A well-known method of synthesizing multicomponent gels is to mix two organic compounds bearing pH responsive, oppositely charged functionalities.10,11,15–20 In these gels, the electrostatic interactions between the positively and negatively charged groups act as the key driving force to build up the underlying network.12,20–23 Additionally, tuning of material properties is possible simply by controlling the surface charge on the fibres through pH change.22 Many natural systems and processes such as assembly of proteins and silk fibrils involve multicomponent ionic interactions.24 Recently, the Stupp group utilized electrostatic interactions between two pH-responsive charged peptides to achieve hierarchical assembly formation of proteins.25 There is a common tendency to prepare multicomponent gels where both or at least one of the components inherently has the ability to form a gel.11,15,26–31 As one example, the Smith group used ionic interactions between carboxylic acid and amine groups to modify hydrogel properties by chiral selection within gels.23 In comparison, mixing of two non-gelling compounds resulting in the formation of a gel is unusual and challenging.11,20,32–35 For instance, in a recent study, Hu et al. demonstrated two co-assembled peptide systems that aggregate to form gels involving electrostatic interactions although none of the components self-assembled into hydrogels by themselves.36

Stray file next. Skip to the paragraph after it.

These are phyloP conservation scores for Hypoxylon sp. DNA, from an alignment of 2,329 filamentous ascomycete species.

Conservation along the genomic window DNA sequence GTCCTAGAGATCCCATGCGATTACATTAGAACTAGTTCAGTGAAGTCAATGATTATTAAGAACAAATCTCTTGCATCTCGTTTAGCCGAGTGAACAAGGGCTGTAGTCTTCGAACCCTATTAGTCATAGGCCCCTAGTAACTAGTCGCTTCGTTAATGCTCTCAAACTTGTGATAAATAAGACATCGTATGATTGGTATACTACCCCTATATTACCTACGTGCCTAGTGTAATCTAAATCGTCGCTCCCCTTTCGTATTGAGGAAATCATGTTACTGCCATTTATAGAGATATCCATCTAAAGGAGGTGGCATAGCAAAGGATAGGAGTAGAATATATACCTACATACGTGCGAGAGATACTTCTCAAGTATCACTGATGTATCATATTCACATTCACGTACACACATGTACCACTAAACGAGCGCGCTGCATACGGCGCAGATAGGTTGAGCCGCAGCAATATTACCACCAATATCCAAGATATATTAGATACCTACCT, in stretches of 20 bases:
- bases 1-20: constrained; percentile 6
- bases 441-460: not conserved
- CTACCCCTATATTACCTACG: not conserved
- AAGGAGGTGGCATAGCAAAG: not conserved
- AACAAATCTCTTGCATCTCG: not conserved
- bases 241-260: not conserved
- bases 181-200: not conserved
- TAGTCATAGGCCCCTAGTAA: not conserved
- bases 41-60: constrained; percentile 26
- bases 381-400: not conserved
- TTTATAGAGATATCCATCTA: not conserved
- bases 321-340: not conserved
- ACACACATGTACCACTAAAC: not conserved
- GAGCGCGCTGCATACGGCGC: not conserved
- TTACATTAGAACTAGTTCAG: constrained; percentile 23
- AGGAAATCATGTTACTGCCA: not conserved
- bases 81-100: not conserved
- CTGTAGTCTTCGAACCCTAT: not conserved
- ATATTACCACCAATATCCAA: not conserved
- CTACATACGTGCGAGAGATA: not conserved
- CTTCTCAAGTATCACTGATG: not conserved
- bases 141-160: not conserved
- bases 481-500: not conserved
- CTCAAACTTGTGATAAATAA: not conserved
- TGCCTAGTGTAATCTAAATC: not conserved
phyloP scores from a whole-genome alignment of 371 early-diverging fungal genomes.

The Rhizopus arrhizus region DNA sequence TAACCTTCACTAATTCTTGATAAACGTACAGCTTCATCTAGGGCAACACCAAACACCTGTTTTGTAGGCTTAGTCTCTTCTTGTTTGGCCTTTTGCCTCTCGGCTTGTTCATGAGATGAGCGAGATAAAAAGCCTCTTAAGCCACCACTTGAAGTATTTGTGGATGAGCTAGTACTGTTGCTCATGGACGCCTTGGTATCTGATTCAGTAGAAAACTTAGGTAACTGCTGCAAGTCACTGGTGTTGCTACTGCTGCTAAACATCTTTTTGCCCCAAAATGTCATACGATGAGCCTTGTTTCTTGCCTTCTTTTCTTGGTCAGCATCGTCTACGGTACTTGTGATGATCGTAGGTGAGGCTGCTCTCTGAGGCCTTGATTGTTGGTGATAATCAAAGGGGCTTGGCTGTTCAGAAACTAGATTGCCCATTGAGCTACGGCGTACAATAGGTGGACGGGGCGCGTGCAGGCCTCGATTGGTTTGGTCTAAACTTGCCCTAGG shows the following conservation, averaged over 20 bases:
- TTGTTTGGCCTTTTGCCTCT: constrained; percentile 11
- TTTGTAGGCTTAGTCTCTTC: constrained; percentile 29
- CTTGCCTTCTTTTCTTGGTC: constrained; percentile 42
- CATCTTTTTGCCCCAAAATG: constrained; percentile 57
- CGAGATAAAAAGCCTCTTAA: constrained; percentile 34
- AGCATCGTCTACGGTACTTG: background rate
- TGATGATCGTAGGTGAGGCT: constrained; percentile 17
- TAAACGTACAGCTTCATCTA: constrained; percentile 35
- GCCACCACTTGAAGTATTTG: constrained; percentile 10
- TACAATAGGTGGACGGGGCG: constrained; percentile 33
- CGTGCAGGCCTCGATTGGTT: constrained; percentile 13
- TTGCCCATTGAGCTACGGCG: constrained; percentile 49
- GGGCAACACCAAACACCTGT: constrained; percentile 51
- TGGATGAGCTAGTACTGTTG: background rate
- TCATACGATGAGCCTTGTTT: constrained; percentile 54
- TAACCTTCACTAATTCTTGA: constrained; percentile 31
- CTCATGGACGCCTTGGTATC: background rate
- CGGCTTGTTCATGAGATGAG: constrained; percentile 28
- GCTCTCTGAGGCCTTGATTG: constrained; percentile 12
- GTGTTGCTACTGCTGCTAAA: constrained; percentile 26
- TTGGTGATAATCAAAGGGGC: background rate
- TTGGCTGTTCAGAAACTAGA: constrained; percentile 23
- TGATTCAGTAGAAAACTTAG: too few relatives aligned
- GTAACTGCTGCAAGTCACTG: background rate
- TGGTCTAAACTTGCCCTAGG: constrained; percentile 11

In this work, we report an unusual pH responsive multicomponent gel network by varying the preparative pathway. We describe pH-triggered hydrogelation on mixing of two non-gelling amphiphiles (compounds 1 and 2) bearing opposite ionizable functionalities (Fig. 1a). The solubility of the molecules in solution can be controlled by the degree of ionization of the functional groups. Sequential deprotonation of 1 and 2 using a base enables us to control the intermolecular interactions resulting in different co-assembled gels. We observe that the intermolecular interactions among the molecules are highly dependent on the preparative pathway. Pathway dependence is common in supramolecular gels.37,38 The gel properties can vary depending on the method used to perform the gelation even though the starting and final conditions of the materials are the same. In our study, a kinetic barrier is encountered when interconversion between different gel states is achieved by a post-gelation pH change (a post assembly fabrication (PAF)) leading to gels with improved mechanical properties. We also find that on successive pH change, the resulting PAF gels exhibit reversible shrinking/swelling behaviour, which is very uncommon for such supramolecular gels.